Note: Decisions of a three-justice panel are not to be considered as precedent before any tribunal.

ENTRY ORDER

SUPREME COURT DOCKET NO. 2001-235

DECEMBER TERM, 2001

 
State of Vermont

v.

Daniel St. Hilaire

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APPEALED FROM:

District Court of Vermont,

Unit No. 2, Chittenden Court

DOCKET NO. 1589-3-00 Cncr

Trial Judge: Edward J. Cashman

 

In the above-entitled cause, the Clerk will enter:

Following a conditional plea, defendant appeals from his conviction for driving while intoxicated (DWI), third offense. We affirm.

On February 27, 2000, a Town of Shelburne police officer stopped defendant for speeding and subsequently arrested him for DWI. After transporting him to the Shelburne Police Department, the officer informed defendant of his rights. Defendant indicated that he did not wish to speak to an attorney and would take a breath test. The officer observed defendant for a fifteen-minute period and received confirmation from him that he had not burped or vomited during that period, only to discover that the Datamaster machine was not functioning. The officer then transported defendant to the South Burlington Police Department, where he waited an additional fifteen minutes before administering the breath test, which indicated a blood-alcohol level of .126. After being charged with DWI, defendant moved to suppress the test result and dismiss the civil suspension petition. The district court denied both motions. Defendant then entered into a conditional plea agreement under which he pled no contest to DWI, third offense, and reserved the right to appeal the court's pre-trial rulings and the civil suspension of his license.

On appeal, defendant first argues that his breath test result must be suppressed because the processing officer failed to read him his rights a second time and to provide him with another opportunity to consult an attorney immediately before he took the test at the South Burlington Police Department. We find no merit to this argument. It is undisputed that approximately one hour before the officer administered the test in South Burlington, that same officer informed defendant of his right of refusal and his right to consult an attorney before deciding whether to take a breath test. Plainly, defendant was fully aware of his rights at the time he took the breath test in South Burlington. Defendant's reliance on State v. Gracey, 140 Vt. 199 (1981) is misplaced. There, the defendant was not fully informed of her rights until after she had already decided to take the test. See id. at 201 ("a person asked to take a breath test must be informed of his right to consult with an attorney before making a decision") (emphasis added). Here, on the other hand, defendant had been fully informed of his rights when he decided to take the test; the fact that the test was actually administered one hour later does not cast doubt on defendant's knowing and voluntary waiver of those rights.

Defendant also argues that the district court should have suppressed his test result because the State failed to establish a proper foundation for its admission. According to defendant, the State failed to show that the processing officer at the South Burlington Police Department observed him continuously for a fifteen-minute period immediately before he took the test, and thus could not prove that the test was "analyzed in compliance with rules adopted by the department of health," 23 V.S.A. 1203(d). Again, we find no merit to defendant's argument. We first note that this case is unlike the case relied upon by defendant, State v. Benware, 165 Vt. 631, 632 (1996) (mem.), where we upheld the trial court's ruling that the defendant had impliedly refused to take a breath test by forcing numerous burps during the statutory thirty-minute time limit for deliberation. Here, the officer testified that defendant was in his peripheral vision throughout the fifteen-minute period, and that defendant did not complain of any gastrointestinal problems or indicate that he had burped or vomited. Defendant himself testified that he did not remember whether he had belched during the fifteen-minute period.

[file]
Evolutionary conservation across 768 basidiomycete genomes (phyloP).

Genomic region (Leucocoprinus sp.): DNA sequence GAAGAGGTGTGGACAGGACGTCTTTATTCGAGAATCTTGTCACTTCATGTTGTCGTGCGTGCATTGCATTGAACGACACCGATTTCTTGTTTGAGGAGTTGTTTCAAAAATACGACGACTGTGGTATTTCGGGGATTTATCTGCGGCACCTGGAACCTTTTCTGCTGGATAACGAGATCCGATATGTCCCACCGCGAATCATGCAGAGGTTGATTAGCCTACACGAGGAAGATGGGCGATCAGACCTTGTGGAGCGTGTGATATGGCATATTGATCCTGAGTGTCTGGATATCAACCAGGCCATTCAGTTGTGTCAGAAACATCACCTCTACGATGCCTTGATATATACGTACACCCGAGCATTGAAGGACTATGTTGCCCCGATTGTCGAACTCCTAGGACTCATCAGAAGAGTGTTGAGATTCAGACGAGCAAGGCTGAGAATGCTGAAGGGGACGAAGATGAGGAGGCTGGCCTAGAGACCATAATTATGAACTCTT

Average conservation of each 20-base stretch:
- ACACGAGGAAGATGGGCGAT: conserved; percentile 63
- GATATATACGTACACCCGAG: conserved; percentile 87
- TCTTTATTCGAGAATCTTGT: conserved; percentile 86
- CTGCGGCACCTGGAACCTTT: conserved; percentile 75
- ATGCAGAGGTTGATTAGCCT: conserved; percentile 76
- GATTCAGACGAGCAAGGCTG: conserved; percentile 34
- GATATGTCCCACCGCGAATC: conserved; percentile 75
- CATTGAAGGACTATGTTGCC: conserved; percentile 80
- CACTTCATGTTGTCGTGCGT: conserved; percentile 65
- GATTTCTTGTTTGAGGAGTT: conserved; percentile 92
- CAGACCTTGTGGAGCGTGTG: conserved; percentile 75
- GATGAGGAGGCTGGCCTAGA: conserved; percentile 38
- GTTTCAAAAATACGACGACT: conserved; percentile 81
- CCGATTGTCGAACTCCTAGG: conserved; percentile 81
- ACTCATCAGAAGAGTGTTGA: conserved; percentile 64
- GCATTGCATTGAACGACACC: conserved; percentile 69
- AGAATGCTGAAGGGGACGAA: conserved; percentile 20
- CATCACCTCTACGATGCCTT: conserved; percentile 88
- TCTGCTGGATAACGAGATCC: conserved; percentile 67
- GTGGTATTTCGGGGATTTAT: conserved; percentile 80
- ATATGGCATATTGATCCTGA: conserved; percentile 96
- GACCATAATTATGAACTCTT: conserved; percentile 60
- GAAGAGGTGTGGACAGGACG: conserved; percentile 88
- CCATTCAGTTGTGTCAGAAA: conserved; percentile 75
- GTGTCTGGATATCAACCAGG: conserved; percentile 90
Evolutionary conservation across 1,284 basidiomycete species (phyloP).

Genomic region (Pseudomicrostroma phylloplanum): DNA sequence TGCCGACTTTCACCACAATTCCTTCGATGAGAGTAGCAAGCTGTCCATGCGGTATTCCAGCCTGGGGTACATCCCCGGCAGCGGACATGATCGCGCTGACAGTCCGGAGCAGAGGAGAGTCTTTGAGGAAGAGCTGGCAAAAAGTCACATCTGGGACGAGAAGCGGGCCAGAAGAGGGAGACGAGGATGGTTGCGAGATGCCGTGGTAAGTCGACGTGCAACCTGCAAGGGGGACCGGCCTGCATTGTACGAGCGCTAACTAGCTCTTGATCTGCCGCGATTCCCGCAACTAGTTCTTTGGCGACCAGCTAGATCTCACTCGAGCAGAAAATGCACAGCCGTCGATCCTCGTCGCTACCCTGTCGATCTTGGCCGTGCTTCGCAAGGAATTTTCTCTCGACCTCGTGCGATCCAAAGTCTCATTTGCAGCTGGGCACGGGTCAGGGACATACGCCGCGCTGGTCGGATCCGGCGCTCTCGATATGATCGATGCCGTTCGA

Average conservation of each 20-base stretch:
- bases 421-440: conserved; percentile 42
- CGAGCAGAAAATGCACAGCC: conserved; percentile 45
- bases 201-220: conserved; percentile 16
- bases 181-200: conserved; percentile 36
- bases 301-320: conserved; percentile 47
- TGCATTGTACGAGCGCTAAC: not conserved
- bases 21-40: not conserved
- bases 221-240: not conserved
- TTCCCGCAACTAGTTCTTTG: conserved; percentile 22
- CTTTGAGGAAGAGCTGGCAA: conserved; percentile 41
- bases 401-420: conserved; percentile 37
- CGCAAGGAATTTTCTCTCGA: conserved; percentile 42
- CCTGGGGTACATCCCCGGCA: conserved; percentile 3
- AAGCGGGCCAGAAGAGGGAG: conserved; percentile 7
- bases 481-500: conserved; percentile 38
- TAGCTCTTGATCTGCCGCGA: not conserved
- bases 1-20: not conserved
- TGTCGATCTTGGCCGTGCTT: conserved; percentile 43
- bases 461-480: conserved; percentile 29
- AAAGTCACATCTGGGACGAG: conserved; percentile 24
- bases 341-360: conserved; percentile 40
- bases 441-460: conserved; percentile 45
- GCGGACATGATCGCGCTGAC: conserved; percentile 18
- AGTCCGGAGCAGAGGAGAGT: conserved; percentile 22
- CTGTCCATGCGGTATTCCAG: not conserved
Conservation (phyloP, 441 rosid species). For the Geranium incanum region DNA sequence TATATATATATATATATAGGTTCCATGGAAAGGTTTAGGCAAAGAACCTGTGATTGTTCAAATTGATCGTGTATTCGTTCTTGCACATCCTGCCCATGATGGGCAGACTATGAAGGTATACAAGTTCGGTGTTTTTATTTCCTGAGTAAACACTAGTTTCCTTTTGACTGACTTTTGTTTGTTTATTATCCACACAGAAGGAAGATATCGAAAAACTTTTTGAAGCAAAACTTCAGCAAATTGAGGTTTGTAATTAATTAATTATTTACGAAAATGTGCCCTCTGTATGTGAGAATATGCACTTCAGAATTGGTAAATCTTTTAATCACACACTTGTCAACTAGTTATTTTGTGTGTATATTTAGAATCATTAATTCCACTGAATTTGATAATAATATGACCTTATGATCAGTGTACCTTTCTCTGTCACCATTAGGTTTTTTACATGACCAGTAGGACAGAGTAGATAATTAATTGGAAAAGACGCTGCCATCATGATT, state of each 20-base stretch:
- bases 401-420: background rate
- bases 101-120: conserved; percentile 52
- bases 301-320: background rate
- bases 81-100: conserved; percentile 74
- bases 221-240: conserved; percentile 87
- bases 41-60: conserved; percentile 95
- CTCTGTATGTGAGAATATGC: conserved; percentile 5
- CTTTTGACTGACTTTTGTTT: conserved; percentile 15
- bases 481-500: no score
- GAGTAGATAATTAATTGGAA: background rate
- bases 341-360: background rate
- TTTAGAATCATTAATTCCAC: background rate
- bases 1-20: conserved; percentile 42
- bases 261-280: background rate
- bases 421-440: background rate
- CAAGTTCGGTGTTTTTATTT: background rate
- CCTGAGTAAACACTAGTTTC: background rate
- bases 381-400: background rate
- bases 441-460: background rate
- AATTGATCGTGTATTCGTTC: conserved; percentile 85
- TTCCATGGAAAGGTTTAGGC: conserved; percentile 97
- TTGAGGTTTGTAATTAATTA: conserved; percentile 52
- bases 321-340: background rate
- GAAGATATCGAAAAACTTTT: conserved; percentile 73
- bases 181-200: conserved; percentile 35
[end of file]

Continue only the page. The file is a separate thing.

In any event, neither 1203(d) nor the Department of Health rules mention a fifteen-minute observation period. A manual published by the Vermont Criminal Justice Training Council, in conjunction with the Department of Health, indicates that residue from alcohol regurgitated into the mouth will diminish below significant levels within fifteen minutes. Consequently, the DWI processing form indicates that there should be an uninterrupted, fifteen-minute observation period immediately before a breath test is administered. But "[t]he step-by-step procedures in the Council student training manual that are outlined on the DUI processing form do not affect the foundational requirements for admissibility." State v. Massey, 169 Vt. 180, 187 (1999). Because defendant is not "attacking the DataMaster's reliability," his argument "go[es] only to the weight that the jury could give to the test results, and not to admissibility." Id. at 187. Thus, his contention that the test is inadmissible because the State failed to establish a proper foundation must fail. See id. at 186-87 ("Once the foundation facts for admissibility are established, the defendant may question the validity of the test result, but it is for the jury to decide the weight to give the test.").

Affirmed.

BY THE COURT:

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Jeffrey L. Amestoy, Chief Justice

_______________________________________
John A. Dooley, Associate Justice

_______________________________________
Marilyn S. Skoglund, Associate Justice